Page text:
Next up in Double Shot Week is a pair from our favorite Canadian beat scientist, Buck 65. Funny, stupid clever and gleefully willing to break out of any box one might try to stuff him into, Buck 65 is a true modern day artist, first emerging on the underground scene in the early 90s but steadily expanding his reach into realms populated by the likes of Radiohead, The Notwist and other 21st century souls. His new album, 20 Odd Years was released on March 29, and we present the newly minted video for “Zombie Delight” from it along with a longtime fave from 2003′s Talkin’ Honky Blues.
Double Shot Week continues apace with The Stranglers. Despite being at ground zero for punk’s first flowering in England, this band never gets the same critical halo as The Sex Pistols, The Damned and other Teflon darlings. However, their mixture of punk, psych and pop remains eerily present, a modern sound that remains modern to this day. Filthy animals in the best of ways, here’s a sampling of their sickness…
Mark Karan is cut from a classic mold. In his ceaselessly tasty playing one hears grin-inducing hints of Mike Bloomfield, Marc Ford and Roy Buchanan. Karan has serious technical knowhow but he never lets it get in the way of delivering feeling, dipping into gutbucket rawness as well as a delicacy that’s akin to guitar calligraphy.
More than anything, the man plays to songs, sidestepping almost all the usual showboating and spotlighting seeking one often finds in guitarists. He listens hard and has an instinct for melody and flow that’s a deep pleasure. It’s especially commendable that he has maintained this level of humility coming from the cult-minded world of Grateful Dead fans, for whom he’s played in The Others Ones and Ratdog, where Karan has been an exemplary guitar foil for the highly idiosyncratic Weir for many years, providing stability and grace where Bob is all sparks and flying colors.
These days Mark Karan is focused on his own band, Jemimah Puddleduck, where he sings lead vocals and takes on primary songwriting duties for their originals while leading a band of pros comprised of Bob Gross (bass), Billy Lee Lewis (drums) and JT Thomas (keys), though some upcoming dates will feature Bay Area great Mookie Siegel on keys while Thomas is out touring with Bruce Hornsby. Find full tour dates here.
Karan has been one of the Impound’s favorite six-string wizards for close to a decade, and the guy only seems more varied and right-on with every passing year. He’s one of those wonderful, rare musicians whose presence means things are gonna be better than they would have been otherwise. Mark has a strength of character and musical depth that rings through in his voice, his instrument and his stage presence, and we’re delighted to pick his brain for this segment.
We set the timer and snuggle in with our favorite new bands in the Impound’s version of speed dating with a killer-diller soundtrack.Last year marked the 50th anniversary of The Beatles live residency in Hamburg, Germany. This is where they put their stamp on the music that inspired them to take up arms for rock’s cause, and it propelled them to their first phase of success as original artists shortly afterwards. They played Chuck Berry, Johnny Kidd, Lieber-Stoller and other root sources for modern music for four hours a night at the Indra Musikclub, resting briefly after dawn at a hotel called Bambi Kino.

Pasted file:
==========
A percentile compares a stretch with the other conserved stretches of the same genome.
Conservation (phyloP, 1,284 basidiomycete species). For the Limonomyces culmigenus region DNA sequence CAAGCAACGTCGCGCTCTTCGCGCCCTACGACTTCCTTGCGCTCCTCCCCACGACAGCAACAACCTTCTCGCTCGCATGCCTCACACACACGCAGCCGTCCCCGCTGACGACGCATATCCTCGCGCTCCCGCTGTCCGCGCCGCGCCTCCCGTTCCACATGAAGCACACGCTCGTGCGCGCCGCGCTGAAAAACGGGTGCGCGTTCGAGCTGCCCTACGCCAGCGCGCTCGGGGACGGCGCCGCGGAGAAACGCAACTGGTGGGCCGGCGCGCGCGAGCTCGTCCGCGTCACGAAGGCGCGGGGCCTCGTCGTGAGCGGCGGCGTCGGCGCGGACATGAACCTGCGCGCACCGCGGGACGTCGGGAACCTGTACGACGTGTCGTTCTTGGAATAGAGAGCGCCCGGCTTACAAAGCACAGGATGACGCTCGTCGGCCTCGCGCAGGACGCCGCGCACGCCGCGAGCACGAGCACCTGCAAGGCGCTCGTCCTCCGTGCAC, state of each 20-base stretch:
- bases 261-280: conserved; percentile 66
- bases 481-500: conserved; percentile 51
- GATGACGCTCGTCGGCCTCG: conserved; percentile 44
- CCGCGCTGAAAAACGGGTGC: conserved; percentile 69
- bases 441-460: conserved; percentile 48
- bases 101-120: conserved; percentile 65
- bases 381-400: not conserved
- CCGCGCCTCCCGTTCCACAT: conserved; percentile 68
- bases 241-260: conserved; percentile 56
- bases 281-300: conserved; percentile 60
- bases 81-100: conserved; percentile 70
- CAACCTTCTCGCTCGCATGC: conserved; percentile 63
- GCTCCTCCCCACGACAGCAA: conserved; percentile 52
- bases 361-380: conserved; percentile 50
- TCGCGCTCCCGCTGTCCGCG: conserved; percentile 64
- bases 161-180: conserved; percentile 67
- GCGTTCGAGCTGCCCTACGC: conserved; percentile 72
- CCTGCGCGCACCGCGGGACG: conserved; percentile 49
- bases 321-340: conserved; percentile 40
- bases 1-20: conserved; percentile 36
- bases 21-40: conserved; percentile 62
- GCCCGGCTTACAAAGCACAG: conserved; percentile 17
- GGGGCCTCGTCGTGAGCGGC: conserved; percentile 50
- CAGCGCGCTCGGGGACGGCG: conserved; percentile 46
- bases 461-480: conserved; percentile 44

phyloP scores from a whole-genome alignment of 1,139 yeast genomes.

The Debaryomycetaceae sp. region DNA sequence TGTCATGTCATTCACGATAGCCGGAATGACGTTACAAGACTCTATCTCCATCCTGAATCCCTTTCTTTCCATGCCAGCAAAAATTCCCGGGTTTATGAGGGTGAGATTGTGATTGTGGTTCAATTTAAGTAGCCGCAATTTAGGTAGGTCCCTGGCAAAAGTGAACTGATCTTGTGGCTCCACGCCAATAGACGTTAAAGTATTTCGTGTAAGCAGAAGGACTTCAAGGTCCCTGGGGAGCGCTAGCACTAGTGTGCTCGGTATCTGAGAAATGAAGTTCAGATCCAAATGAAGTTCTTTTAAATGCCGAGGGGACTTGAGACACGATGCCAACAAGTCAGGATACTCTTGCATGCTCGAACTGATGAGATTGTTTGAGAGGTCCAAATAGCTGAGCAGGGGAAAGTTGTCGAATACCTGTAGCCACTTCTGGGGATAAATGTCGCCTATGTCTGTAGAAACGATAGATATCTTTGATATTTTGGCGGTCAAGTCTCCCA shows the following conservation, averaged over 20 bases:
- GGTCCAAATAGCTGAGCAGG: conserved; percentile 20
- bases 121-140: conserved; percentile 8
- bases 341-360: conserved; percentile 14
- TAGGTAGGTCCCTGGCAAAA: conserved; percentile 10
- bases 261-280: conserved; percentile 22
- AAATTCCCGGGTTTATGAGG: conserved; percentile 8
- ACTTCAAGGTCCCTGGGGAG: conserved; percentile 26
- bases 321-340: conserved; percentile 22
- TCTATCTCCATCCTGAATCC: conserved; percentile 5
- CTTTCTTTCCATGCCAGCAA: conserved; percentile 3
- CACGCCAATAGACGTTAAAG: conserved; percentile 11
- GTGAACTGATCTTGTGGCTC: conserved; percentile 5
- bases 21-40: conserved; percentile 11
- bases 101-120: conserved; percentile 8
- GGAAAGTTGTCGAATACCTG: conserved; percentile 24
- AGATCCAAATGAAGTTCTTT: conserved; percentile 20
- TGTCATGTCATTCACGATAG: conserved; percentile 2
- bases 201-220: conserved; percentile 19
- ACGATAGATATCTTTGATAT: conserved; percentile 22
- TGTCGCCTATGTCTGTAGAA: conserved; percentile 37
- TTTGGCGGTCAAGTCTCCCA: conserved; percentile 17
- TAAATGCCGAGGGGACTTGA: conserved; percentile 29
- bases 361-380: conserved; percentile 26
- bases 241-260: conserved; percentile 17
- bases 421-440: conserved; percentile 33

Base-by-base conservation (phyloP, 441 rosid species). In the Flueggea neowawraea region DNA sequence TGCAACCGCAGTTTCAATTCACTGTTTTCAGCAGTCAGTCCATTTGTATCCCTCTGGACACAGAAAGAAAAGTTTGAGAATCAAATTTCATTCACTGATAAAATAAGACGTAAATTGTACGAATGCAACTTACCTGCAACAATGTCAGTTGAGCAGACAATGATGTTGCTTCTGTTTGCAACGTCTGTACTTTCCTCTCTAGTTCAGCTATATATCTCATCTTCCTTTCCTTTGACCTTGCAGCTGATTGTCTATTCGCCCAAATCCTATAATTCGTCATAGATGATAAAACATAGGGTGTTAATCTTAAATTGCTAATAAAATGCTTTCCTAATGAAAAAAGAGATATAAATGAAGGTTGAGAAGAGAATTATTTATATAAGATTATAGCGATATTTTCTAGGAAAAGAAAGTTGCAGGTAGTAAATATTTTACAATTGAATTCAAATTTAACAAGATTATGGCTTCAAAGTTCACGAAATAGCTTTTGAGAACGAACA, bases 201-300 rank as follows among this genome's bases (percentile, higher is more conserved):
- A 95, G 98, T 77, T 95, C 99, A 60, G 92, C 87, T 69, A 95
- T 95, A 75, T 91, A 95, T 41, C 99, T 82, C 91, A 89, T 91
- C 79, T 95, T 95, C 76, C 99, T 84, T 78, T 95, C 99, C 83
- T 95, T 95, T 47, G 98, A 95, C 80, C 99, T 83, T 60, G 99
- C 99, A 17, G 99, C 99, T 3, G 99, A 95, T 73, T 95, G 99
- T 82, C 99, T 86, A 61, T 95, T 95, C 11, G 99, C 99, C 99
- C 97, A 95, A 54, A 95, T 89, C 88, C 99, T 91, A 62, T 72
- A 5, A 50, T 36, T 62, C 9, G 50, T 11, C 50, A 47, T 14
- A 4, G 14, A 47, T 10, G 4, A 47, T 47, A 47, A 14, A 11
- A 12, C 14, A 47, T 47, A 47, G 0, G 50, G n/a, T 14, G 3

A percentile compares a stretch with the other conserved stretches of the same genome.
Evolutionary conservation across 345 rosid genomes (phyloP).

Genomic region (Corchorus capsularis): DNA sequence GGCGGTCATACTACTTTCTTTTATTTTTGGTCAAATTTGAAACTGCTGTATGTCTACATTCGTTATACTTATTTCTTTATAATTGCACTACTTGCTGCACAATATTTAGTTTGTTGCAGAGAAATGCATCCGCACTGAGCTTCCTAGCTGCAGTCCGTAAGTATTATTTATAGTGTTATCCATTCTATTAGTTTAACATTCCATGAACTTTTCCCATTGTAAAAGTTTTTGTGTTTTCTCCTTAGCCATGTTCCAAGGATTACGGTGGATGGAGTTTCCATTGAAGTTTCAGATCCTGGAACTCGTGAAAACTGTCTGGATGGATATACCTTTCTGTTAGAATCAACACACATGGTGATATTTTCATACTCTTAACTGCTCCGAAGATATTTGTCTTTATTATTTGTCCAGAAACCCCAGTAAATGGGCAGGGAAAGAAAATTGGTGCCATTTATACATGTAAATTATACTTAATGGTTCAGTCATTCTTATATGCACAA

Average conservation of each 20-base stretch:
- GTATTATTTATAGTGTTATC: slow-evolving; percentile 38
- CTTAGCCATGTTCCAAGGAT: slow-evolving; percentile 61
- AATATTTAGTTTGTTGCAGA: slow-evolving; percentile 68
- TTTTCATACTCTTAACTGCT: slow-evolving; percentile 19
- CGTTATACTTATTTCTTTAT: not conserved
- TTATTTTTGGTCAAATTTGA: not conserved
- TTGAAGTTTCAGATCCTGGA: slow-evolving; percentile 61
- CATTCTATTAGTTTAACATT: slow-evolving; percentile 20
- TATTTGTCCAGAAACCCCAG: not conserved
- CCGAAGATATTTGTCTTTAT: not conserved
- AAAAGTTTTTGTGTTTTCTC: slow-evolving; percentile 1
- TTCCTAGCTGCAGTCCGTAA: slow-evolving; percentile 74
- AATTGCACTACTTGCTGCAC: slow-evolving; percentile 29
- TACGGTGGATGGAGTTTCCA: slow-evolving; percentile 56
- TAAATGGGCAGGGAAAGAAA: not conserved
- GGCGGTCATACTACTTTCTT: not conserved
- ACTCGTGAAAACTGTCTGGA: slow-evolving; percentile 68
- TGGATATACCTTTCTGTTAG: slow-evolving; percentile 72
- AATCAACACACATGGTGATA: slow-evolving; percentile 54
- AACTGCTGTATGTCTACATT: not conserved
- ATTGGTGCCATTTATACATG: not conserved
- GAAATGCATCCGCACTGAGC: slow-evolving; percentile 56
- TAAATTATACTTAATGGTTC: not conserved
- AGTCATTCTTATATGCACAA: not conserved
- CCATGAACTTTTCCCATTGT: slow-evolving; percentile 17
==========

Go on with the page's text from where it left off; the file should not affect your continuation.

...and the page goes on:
Last year, a brave, pleasantly foolhardy group of contemporary rockers adopted the name Bambi Kino to play the same tunes that fired up The Beatles in the same venue in Hamburg. Comprised of Nada Surf’s Ira Elliot (drums, vocals), Cat Power’s Erik Paparazzi (bass, vocals), Maplewood’s Mark Rozzo (guitar, vocals) and Guided By Voices’ Doug Gillard (guitar, vocals), Bambi Kino is no Fabs tribute band. Instead, the quartet puts their shoulders into chestnuts like “Besame Mucho,” “A Shot of Rhythm ‘n’ Blue” and “Crying Waiting Hoping” and unearths the bright, intoxicating zest of these vintage numbers, doing pretty much what The Beatles themselves did – spelunking rock’s early heritage to make something immediate and worth rolling around in.
While performing in Hamburg, Bambi Kino laid down a studio memento of their rowdy residency at the Indra, which arrives March 29th on Tapete Records. Like the early tambourine and wooooh period Beatles, there’s a giddy, devil may care quality to Bambi Kino’s self-titled debut, an infectious whoop that helps one fall for rock all over again. The simplicity and basic quality of these songs sparks great performances from all four guys, and the results make one hope they’ll play a few U.S. cities before they bring this project to a close.
We snagged Mark Rozzo to discuss the band, their concept and what it was like kickin’ it Beatles style in Germany.
We asked Dave Heumann to ponder our signature philosophical segment. We figure anyone hip to Jung is gonna be swell at our silly little musings!